It’s also worth mentioning that part of why I focus on Europe-which is a subject of some valid criticism, considering how little time is usually spent on non-Western cultures in history related classes-is because what MUST be included in U.S. world history education by high schools and colleges is according to strict guidelines that are Eurocentric and/or Western-centric.

Educators  are often working under pretty strict conditions about what they HAVE to teach you. It’s my hope that by providing a lot of specific examples from eras and artists, professors and high school teachers will be able to make their powerpoints and handouts more representative of the people in the classroom and still stay within the dictates of their department or institution.

Ideally, world history and art history will become less Western and Euro-centric, but in the meantime while our history education remains the way it is, these materials can help show that history is more diverse than a lot of textbooks would lead you to believe.

(via fingers-chicken)

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Aug 14, 2014
weedporndaily:

Grow my children!

weedporndaily:

Grow my children!

(via weedporndaily)

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Aug 14, 2014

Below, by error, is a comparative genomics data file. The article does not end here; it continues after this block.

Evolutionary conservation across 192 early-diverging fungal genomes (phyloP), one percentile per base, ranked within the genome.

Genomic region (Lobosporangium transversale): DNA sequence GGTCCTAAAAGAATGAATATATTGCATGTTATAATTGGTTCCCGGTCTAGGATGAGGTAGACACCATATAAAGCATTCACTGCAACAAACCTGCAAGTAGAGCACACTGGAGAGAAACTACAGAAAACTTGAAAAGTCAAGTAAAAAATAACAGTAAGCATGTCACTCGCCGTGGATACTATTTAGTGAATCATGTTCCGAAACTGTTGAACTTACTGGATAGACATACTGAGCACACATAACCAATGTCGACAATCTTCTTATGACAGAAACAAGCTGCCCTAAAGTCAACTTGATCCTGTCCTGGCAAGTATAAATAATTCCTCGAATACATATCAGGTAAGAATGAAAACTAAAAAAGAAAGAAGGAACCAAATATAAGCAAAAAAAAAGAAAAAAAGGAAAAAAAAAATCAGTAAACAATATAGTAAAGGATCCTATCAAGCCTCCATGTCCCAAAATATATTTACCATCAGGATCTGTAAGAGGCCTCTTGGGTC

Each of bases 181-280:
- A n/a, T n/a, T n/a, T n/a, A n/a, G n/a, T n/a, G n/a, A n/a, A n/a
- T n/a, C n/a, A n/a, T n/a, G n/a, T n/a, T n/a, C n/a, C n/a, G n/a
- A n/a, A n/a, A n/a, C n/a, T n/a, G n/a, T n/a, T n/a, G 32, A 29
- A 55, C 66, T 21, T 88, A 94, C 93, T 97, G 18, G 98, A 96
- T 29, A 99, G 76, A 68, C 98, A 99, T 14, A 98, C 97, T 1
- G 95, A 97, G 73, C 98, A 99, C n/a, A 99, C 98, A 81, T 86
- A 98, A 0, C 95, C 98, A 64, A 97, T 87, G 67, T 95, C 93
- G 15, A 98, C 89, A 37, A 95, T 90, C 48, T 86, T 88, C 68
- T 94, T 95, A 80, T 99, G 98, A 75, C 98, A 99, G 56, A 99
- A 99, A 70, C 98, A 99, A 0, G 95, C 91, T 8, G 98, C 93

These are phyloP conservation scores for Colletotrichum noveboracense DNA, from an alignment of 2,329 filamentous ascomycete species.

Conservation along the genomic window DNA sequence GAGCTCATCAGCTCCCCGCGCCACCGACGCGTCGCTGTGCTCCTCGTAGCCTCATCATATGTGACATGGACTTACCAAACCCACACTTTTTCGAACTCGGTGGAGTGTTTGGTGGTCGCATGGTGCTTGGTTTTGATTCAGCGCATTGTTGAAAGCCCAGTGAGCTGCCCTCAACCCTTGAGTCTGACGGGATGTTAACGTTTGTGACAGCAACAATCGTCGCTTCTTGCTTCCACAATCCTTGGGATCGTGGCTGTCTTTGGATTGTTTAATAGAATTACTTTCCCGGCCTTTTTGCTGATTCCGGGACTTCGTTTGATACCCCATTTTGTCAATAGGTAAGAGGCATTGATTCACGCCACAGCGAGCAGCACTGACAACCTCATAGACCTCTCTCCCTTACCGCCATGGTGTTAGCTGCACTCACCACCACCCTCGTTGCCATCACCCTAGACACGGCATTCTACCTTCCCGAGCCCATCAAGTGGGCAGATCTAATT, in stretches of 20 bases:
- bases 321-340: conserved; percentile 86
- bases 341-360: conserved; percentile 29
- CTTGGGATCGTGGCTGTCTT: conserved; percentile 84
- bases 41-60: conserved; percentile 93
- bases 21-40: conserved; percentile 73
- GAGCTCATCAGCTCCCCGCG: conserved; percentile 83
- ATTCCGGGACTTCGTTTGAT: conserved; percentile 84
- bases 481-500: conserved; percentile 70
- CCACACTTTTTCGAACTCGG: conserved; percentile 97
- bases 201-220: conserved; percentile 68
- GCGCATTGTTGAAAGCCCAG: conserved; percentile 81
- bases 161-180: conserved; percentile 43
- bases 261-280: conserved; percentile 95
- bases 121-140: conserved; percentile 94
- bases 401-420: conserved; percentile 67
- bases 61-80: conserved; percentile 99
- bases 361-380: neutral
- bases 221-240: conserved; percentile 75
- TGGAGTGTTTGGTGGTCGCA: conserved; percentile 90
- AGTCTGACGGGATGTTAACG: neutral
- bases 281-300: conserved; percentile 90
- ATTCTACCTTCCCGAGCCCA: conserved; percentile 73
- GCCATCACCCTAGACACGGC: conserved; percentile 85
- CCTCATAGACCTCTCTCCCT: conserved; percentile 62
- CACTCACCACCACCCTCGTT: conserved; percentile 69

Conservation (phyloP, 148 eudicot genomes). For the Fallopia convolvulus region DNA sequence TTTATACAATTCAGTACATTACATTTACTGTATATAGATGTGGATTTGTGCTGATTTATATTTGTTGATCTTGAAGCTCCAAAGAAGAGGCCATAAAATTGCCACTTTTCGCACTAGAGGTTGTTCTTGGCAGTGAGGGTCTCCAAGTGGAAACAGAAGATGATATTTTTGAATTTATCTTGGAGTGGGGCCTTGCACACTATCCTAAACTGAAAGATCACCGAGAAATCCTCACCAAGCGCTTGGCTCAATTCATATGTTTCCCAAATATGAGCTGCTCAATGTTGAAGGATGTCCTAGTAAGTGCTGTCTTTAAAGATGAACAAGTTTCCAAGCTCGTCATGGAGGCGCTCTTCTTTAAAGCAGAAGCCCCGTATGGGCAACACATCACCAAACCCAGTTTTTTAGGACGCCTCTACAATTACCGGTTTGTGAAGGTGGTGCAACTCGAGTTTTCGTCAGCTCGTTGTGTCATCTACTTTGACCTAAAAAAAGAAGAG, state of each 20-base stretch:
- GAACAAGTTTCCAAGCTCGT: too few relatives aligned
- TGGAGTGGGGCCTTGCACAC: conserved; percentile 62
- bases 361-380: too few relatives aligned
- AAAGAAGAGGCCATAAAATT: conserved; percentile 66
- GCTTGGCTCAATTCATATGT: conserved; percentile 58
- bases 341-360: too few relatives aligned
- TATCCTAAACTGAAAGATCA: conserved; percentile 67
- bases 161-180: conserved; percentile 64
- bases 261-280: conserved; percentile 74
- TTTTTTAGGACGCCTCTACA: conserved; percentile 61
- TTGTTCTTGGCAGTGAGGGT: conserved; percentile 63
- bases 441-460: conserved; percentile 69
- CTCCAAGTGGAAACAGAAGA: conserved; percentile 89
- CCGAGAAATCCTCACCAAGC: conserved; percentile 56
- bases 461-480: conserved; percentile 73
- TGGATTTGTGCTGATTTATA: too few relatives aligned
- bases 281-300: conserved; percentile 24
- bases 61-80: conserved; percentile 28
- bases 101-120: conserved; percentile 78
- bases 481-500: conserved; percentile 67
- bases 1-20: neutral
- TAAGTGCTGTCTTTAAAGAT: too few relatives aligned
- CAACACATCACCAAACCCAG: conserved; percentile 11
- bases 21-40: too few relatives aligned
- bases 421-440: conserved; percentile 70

stephenhawqueen:

the US is unreal like girls cant wear shorts to school, you can literally lose your job for being gay, and unarmed black children are brutally murdered on the regular but old white ppl r still like “what a beautiful country. i can freely carry a gun for no reason and some of our mountains look like presidents. god bless”

(via fingers-chicken)

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Aug 14, 2014
Ñ bleethehippie:

Keep the peace… Or end up in pieces✌️

bleethehippie:

Keep the peace… Or end up in pieces✌️

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Aug 14, 2014
Ñ lovefigures:

Follow LoveFigures for more gorgeous curves or check out the Facebook Page

lovefigures:

Follow LoveFigures for more gorgeous curves

or check out the Facebook Page

(Source: )